In contrast, the district court concluded that parking the mobile classrooms on parochial school property had the effect of advancing religion because on-site parking rendered the van less religiously neutral and created an impermissible symbolic link between church and state. Id. at 1471. The court believed that when the students attend Chapter 1 classes in mobile classrooms on campus, the students would not discern the difference between their religious and public school classes, and the public might easily conclude that the District and the religious school "are engaged in a cooperative effort." Id.

27

DOE argues that the district court was wrong in its conclusion that parking the mobile vans on school property creates a "symbolic union" between church and state, and that in any event, such a "union" is not sufficient to invalidate the program. DOE stresses that a "symbolic union" has been found only where public services were provided in a "pervasively sectarian atmosphere"; i.e., inside parochial schools.

28

DOE contends that the Supreme Court cases focus on whether funds flow to a pervasively sectarian institution, and thus run the risk of use for religious indoctrination or result in a subsidy of a religious institution. DOE emphasizes that the Chapter 1 funds do not flow to the parochial schools at all; rather, the District administers the Chapter 1 program and directly provides the benefits to certain parochial school students. DOE also notes that the mobile units play no part in any religious activity and are under the total control of public personnel.

29

Further, DOE argues that there is no danger of Chapter 1 funds constituting an indirect subsidy to the religious functions of the schools. DOE stresses that Chapter 1 regulations require that the funds be used to provide services that supplement, not supplant, services that would otherwise be available to parochial school students. DOE also emphasizes that Chapter 1 only benefits educationally deprived children, and funds cannot be used for the needs of the school, nor the general needs of the children in the school.

30

Finally, DOE argues that even if an on-premises/off-premises test is applied, the word "premises" does not necessarily mean the entire school property. DOE contends that because the Supreme Court has not addressed the provision of services to parochial school students on school property but outside of school buildings, the references to "premises" can be construed as referring only to the actual school building.

31

The intervenors mirror many of DOE's arguments, and they will not be repeated here. Further, the intervenors urge that the Establishment Clause does not prevent a "practical response to the logistical difficulties of extending needed and desired aid to all the children of the community." Wolman, 433 U.S. at 247 n. 14, 97 S.Ct. at 2605 n. 14. They stress the difficult situation in which school districts find themselves after Aguilar: Wheeler v. Barrera requires the provision of equitable services, as codified in the statute, while Aguilar prevents the provision of those services in parochial schools. The intervenors argue that cooperation between the state and church is not prohibited by the Establishment Clause, and that in fact the message communicated by the provision of remedial services in mobile classrooms, whether parked on parochial school grounds or not, is hostility to religion, not cooperation or "union" between the church and state.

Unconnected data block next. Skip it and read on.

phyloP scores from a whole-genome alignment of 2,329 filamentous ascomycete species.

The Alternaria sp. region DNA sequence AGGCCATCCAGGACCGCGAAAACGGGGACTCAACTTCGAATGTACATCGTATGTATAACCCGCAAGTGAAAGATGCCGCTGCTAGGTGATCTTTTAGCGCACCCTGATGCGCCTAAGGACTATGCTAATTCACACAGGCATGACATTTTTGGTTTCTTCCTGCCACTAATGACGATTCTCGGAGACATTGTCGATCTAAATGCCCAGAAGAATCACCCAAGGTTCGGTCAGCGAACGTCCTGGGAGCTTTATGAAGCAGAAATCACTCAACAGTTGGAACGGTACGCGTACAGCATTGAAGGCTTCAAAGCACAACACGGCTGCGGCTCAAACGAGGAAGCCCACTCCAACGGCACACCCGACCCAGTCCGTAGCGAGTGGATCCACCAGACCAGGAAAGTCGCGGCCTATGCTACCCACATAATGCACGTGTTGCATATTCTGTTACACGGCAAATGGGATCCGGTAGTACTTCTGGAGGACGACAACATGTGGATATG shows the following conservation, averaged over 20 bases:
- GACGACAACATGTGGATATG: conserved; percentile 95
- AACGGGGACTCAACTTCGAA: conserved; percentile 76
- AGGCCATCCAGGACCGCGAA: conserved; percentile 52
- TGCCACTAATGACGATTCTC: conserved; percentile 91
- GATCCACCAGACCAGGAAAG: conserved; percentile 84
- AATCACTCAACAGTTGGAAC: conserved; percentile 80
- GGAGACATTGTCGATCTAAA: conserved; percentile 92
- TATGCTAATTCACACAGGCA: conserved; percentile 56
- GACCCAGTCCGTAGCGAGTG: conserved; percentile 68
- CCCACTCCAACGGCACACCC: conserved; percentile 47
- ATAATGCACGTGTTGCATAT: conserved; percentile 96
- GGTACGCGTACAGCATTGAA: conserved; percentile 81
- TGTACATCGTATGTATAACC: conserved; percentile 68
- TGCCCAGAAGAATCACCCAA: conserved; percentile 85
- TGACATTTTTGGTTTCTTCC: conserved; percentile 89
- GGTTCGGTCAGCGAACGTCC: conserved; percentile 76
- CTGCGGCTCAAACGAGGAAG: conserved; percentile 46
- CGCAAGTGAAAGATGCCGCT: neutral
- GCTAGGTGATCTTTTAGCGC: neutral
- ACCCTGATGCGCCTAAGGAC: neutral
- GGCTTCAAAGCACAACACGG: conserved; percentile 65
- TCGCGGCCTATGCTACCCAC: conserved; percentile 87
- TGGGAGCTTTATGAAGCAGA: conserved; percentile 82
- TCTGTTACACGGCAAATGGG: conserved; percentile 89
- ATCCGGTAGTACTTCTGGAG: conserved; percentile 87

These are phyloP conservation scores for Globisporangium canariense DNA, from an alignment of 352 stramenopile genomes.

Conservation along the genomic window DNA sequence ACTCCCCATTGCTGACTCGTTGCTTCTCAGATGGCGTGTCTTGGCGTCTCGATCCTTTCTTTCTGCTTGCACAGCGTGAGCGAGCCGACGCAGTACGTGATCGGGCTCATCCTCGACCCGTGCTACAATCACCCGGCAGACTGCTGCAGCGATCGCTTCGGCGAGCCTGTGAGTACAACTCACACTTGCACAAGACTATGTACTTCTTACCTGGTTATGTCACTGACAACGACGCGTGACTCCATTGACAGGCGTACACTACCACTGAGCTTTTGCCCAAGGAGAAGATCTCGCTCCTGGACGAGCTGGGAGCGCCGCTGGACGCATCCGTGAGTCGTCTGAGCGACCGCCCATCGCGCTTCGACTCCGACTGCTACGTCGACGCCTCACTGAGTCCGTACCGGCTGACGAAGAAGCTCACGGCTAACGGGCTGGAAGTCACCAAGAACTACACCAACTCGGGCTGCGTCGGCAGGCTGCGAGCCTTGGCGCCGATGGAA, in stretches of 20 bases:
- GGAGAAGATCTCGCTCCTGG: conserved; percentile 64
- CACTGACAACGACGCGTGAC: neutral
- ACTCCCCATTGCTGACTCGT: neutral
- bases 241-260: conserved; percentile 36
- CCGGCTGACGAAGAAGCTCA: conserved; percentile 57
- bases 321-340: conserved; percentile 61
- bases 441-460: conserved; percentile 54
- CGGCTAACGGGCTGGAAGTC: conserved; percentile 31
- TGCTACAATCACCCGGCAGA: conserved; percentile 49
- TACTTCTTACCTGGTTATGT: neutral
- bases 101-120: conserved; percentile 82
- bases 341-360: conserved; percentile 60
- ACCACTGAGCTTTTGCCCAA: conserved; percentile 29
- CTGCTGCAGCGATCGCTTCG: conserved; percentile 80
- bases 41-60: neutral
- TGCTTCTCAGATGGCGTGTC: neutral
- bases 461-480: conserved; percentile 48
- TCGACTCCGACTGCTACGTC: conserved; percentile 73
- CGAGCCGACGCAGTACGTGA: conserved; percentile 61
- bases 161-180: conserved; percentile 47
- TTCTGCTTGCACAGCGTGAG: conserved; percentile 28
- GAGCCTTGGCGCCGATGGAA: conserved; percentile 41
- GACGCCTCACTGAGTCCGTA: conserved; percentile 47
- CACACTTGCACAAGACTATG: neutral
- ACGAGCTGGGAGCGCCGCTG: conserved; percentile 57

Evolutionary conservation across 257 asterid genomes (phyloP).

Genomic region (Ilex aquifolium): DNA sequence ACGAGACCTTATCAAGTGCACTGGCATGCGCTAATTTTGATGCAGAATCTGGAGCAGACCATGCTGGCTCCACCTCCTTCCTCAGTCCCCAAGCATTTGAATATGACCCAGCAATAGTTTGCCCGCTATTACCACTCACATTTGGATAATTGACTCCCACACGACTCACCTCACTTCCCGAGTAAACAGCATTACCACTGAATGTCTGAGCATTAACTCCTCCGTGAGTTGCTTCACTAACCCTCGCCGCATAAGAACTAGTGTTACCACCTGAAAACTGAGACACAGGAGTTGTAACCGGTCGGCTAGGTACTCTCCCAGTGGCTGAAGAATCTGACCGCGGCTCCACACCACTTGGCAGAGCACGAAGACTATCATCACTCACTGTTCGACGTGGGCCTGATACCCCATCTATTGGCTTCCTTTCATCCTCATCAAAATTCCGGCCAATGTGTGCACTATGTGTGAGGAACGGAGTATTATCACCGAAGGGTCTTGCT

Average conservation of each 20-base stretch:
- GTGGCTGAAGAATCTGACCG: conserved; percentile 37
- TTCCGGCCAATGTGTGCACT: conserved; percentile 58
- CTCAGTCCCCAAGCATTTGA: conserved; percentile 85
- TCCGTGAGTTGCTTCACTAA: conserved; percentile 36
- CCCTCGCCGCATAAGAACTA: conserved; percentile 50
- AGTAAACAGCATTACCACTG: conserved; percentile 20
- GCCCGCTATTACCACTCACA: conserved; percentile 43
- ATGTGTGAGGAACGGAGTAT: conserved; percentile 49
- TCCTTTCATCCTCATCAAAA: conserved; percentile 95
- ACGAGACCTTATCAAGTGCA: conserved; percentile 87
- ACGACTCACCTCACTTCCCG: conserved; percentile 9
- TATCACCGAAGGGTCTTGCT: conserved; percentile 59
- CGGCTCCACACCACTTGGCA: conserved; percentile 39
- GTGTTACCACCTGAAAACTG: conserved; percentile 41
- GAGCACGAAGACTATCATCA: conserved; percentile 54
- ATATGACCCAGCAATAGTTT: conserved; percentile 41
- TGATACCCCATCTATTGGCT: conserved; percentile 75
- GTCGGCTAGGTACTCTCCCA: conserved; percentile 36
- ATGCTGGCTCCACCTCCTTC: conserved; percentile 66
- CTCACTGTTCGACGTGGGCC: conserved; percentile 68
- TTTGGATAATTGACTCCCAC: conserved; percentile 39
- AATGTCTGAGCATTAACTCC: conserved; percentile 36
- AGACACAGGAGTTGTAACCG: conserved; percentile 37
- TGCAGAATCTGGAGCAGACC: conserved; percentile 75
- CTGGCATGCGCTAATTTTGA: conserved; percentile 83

32

In response, the plaintiffs focus on their contention that the provision of Chapter 1 services on the parochial school campus creates a symbolic union between church and state. They stress that parochial school officials maintain authority over both the property and students on the parochial school campus and determine where the mobile classrooms are placed, and that the entire campus is "physically identified" with the functions of the school. See Wolman, 433 U.S. at 246-47, 97 S.Ct. at 2605 (upholding program that was neither "physically nor educationally identified with the functions of the nonpublic school"). The plaintiffs further challenge the district court's conclusion that the mobile vans are "religiously neutral," since the vans are parked on the campus within an area containing religious symbols, including crucifixes and religious statues.

33

In School Dist. of the City of Grand Rapids v. Ball, 473 U.S. 373, 105 S.Ct. 3216, 87 L.Ed.2d 267 (1985), the Supreme Court invalidated two state programs in which public school instructors taught secular "supplementary" courses in parochial schools, such as remedial enrichment mathematics, reading, art, music and physical education, and after-school classes in art, home economics, and drama for both children and adults. Id. at 375-77; 105 S.Ct. at 3218-19. The Court expressed concern that the instructors would be "influenced by the pervasively sectarian nature of the religious schools," resulting in religious indoctrination at public expense, and that "the symbolic union of church and state inherent in the provision of secular, state-provided instruction in the religious school buildings threaten[ed] to convey a message of state support for religion to students and to the general public." Id. at 397; 105 S.Ct. at 3230. Other state programs providing services in parochial schools have similarly been struck down. See, e.g., Meek v. Pittenger, 421 U.S. 349, 371, 95 S.Ct. 1753, 1766-67, 44 L.Ed.2d 217 (1975) (invalidating state program providing guidance, testing, remedial and therapeutic services by public employees in parochial schools).